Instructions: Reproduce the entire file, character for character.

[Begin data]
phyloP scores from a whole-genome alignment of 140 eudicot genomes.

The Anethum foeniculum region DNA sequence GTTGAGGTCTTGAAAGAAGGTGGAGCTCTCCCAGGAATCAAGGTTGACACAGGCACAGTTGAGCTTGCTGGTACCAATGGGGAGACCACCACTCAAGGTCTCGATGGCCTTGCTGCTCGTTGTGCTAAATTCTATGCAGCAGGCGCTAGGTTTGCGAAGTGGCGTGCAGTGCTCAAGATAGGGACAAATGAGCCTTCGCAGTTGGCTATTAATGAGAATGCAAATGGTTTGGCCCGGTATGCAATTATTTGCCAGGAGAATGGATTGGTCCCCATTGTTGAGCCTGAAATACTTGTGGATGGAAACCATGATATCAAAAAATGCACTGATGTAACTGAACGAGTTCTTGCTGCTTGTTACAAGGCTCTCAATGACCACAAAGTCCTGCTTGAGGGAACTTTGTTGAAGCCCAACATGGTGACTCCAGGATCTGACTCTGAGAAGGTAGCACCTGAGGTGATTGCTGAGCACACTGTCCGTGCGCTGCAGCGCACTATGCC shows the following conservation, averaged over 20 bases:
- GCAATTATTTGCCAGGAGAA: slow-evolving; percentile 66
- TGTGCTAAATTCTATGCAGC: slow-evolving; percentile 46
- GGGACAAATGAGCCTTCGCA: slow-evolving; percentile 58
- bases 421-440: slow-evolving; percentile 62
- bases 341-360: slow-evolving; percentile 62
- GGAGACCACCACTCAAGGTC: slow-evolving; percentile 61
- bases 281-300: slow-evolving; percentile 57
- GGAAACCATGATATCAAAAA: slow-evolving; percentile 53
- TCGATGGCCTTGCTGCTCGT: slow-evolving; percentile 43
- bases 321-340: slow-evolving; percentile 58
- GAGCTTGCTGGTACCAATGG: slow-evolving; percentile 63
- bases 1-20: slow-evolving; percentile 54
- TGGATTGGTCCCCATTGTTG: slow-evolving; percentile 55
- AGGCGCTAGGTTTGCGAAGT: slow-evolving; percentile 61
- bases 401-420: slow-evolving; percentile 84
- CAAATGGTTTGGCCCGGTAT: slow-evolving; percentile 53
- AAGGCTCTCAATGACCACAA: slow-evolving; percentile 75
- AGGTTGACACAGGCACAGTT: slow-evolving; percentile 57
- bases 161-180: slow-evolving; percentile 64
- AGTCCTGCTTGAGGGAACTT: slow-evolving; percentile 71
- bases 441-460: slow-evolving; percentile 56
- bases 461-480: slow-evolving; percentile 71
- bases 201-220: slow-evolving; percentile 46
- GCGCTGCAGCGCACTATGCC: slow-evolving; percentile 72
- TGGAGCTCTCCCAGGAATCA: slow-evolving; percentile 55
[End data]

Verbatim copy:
phyloP scores from a whole-genome alignment of 140 eudicot genomes.

The Anethum foeniculum region DNA sequence GTTGAGGTCTTGAAAGAAGGTGGAGCTCTCCCAGGAATCAAGGTTGACACAGGCACAGTTGAGCTTGCTGGTACCAATGGGGAGACCACCACTCAAGGTCTCGATGGCCTTGCTGCTCGTTGTGCTAAATTCTATGCAGCAGGCGCTAGGTTTGCGAAGTGGCGTGCAGTGCTCAAGATAGGGACAAATGAGCCTTCGCAGTTGGCTATTAATGAGAATGCAAATGGTTTGGCCCGGTATGCAATTATTTGCCAGGAGAATGGATTGGTCCCCATTGTTGAGCCTGAAATACTTGTGGATGGAAACCATGATATCAAAAAATGCACTGATGTAACTGAACGAGTTCTTGCTGCTTGTTACAAGGCTCTCAATGACCACAAAGTCCTGCTTGAGGGAACTTTGTTGAAGCCCAACATGGTGACTCCAGGATCTGACTCTGAGAAGGTAGCACCTGAGGTGATTGCTGAGCACACTGTCCGTGCGCTGCAGCGCACTATGCC shows the following conservation, averaged over 20 bases:
- GCAATTATTTGCCAGGAGAA: slow-evolving; percentile 66
- TGTGCTAAATTCTATGCAGC: slow-evolving; percentile 46
- GGGACAAATGAGCCTTCGCA: slow-evolving; percentile 58
- bases 421-440: slow-evolving; percentile 62
- bases 341-360: slow-evolving; percentile 62
- GGAGACCACCACTCAAGGTC: slow-evolving; percentile 61
- bases 281-300: slow-evolving; percentile 57
- GGAAACCATGATATCAAAAA: slow-evolving; percentile 53
- TCGATGGCCTTGCTGCTCGT: slow-evolving; percentile 43
- bases 321-340: slow-evolving; percentile 58
- GAGCTTGCTGGTACCAATGG: slow-evolving; percentile 63
- bases 1-20: slow-evolving; percentile 54
- TGGATTGGTCCCCATTGTTG: slow-evolving; percentile 55
- AGGCGCTAGGTTTGCGAAGT: slow-evolving; percentile 61
- bases 401-420: slow-evolving; percentile 84
- CAAATGGTTTGGCCCGGTAT: slow-evolving; percentile 53
- AAGGCTCTCAATGACCACAA: slow-evolving; percentile 75
- AGGTTGACACAGGCACAGTT: slow-evolving; percentile 57
- bases 161-180: slow-evolving; percentile 64
- AGTCCTGCTTGAGGGAACTT: slow-evolving; percentile 71
- bases 441-460: slow-evolving; percentile 56
- bases 461-480: slow-evolving; percentile 71
- bases 201-220: slow-evolving; percentile 46
- GCGCTGCAGCGCACTATGCC: slow-evolving; percentile 72
- TGGAGCTCTCCCAGGAATCA: slow-evolving; percentile 55